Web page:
Oct. 8 DSO concert to honor Pearl

Sometimes it's enough to play music just to play music-the thrill of the score, the notes swirling in the air, the electricity between audience and performer.

But at other times, there's something more. That will be the case at Duke Symphony Orchestra's concert Wednesday. The group will dedicate the show-titled "Czech It Out"-to the memory of journalist Daniel Pearl, who was kidnapped and slain by terrorists while reporting in Pakistan in early 2002.

"I think it gives it a little more meaning," said DSO Secretary Swathi Padmanabhan, a junior and violinist. "It's not just about rehearsing music and going out and playing it. It's something that's bigger than everybody. It gives us more of a purpose and helps us remember why it is we do what we do."

DSO is one of a host of bands and artists-also including big names like R.E.M. and Herbie Hancock-to participate in Daniel Pearl World Music Days, an annual "awareness-raiser" organized by the Daniel Pearl Foundation.

Its namesake, memorialized in the 2007 film A Mighty Heart, was a violinist himself, and the concerts seek to "remind... the world of the principles by which Danny lived, the universal power of music and our shared humanity," according to their website.

DSO's involvement began when Director Harry Davidson, a professor of the practice of music, received an e-mail inviting the ensemble to participate. He liked the idea, but decided to let students decide.

"I had no idea if that was something that would be interesting to them," he said. "I simply forwarded the e-mail to the newly elected officers of the orchestra and they basically took the bow and ran with it."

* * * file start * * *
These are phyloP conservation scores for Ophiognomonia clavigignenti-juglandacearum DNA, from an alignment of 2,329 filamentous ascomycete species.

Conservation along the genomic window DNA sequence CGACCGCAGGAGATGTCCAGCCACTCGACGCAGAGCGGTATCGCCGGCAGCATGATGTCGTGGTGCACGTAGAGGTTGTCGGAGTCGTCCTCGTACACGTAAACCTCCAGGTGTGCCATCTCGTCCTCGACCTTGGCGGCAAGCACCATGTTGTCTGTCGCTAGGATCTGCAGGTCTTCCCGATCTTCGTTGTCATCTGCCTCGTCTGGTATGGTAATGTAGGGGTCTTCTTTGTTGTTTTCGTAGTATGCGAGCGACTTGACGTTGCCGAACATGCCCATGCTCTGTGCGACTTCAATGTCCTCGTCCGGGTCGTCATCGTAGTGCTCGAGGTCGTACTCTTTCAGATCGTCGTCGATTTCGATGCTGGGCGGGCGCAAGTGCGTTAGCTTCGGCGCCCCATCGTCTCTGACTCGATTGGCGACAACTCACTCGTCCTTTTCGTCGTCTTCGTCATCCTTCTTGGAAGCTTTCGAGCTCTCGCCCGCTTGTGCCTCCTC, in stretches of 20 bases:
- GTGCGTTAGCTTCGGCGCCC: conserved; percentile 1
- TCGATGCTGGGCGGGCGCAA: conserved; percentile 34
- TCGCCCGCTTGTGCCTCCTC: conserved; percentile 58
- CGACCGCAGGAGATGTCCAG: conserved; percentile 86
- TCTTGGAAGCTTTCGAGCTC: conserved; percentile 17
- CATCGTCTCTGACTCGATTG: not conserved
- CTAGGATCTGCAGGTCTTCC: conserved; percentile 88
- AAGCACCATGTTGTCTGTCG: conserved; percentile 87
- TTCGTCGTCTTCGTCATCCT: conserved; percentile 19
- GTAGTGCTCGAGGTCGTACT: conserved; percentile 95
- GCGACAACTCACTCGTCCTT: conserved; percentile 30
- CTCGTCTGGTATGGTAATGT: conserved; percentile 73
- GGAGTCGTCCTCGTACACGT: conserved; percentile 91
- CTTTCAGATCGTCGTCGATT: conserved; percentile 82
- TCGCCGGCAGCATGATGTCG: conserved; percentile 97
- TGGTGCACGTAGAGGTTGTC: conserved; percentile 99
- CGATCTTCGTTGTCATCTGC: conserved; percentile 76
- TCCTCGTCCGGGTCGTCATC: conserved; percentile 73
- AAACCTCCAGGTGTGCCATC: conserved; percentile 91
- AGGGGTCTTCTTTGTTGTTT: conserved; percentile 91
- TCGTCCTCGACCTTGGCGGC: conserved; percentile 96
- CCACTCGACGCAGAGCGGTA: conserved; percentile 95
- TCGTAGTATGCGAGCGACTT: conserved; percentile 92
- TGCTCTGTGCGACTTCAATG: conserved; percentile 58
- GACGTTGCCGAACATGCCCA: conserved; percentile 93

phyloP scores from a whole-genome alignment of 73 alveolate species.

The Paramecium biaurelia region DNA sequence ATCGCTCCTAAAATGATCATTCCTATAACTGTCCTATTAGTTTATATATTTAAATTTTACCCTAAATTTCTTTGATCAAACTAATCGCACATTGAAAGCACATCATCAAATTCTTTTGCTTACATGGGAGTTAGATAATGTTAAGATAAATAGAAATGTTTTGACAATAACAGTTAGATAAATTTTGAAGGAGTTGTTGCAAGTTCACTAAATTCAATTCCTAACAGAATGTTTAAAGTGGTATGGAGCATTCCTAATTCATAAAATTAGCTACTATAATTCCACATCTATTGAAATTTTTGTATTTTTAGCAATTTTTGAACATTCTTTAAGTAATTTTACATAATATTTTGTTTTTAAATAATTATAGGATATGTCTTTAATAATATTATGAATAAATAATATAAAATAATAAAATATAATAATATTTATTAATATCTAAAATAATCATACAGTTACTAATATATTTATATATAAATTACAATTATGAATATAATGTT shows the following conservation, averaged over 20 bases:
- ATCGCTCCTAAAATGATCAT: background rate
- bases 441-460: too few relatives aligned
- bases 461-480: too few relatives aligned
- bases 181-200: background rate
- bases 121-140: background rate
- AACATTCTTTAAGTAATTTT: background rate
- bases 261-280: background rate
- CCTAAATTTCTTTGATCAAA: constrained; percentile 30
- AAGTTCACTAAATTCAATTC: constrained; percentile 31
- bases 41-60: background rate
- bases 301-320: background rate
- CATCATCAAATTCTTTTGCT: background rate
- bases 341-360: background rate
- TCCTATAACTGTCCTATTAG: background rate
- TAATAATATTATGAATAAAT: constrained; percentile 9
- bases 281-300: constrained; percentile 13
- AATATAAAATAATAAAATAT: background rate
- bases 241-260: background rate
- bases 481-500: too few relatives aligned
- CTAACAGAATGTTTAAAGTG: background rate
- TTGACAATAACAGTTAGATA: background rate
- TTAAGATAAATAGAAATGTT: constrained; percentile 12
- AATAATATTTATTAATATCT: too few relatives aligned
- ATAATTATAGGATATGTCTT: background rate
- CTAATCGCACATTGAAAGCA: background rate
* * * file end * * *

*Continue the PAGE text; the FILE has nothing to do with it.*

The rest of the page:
Padmanabhan said members have not yet decided how to commemorate Pearl at the concert. There may be a written notice, she said, or else a member may speak briefly.

"We're also collaborating with Amnesty International, and they're going to have a display set up in the lobby talking about human rights issues and where Daniel Pearl fits into that," she said. "We're trying to reach out to a greater community."

As for the concert, it will-as the title suggests-feature the works of Czechoslovakian composers. The show will be anchored by Dvorak's lyrical, folk music-rooted Eighth Symphony. Also on the program is the Symphony in D Major by the lesser known Vorisek.

"I thought the composer and the piece remained pretty unknown, and the music certainly withstands being in the repertoire," Davidson explained.

Rounding out the evening will be a performance of Stamitz's Sinfonia Concertante in D Major, featuring faculty members Hsiao-mei Ku and Jonathan Bagg as violin and viola soloists, respectively.

Czech It Out is at 8 p.m. Wednesday, Oct. 8 in Baldwin Auditorium. Admission is free and open to the public.


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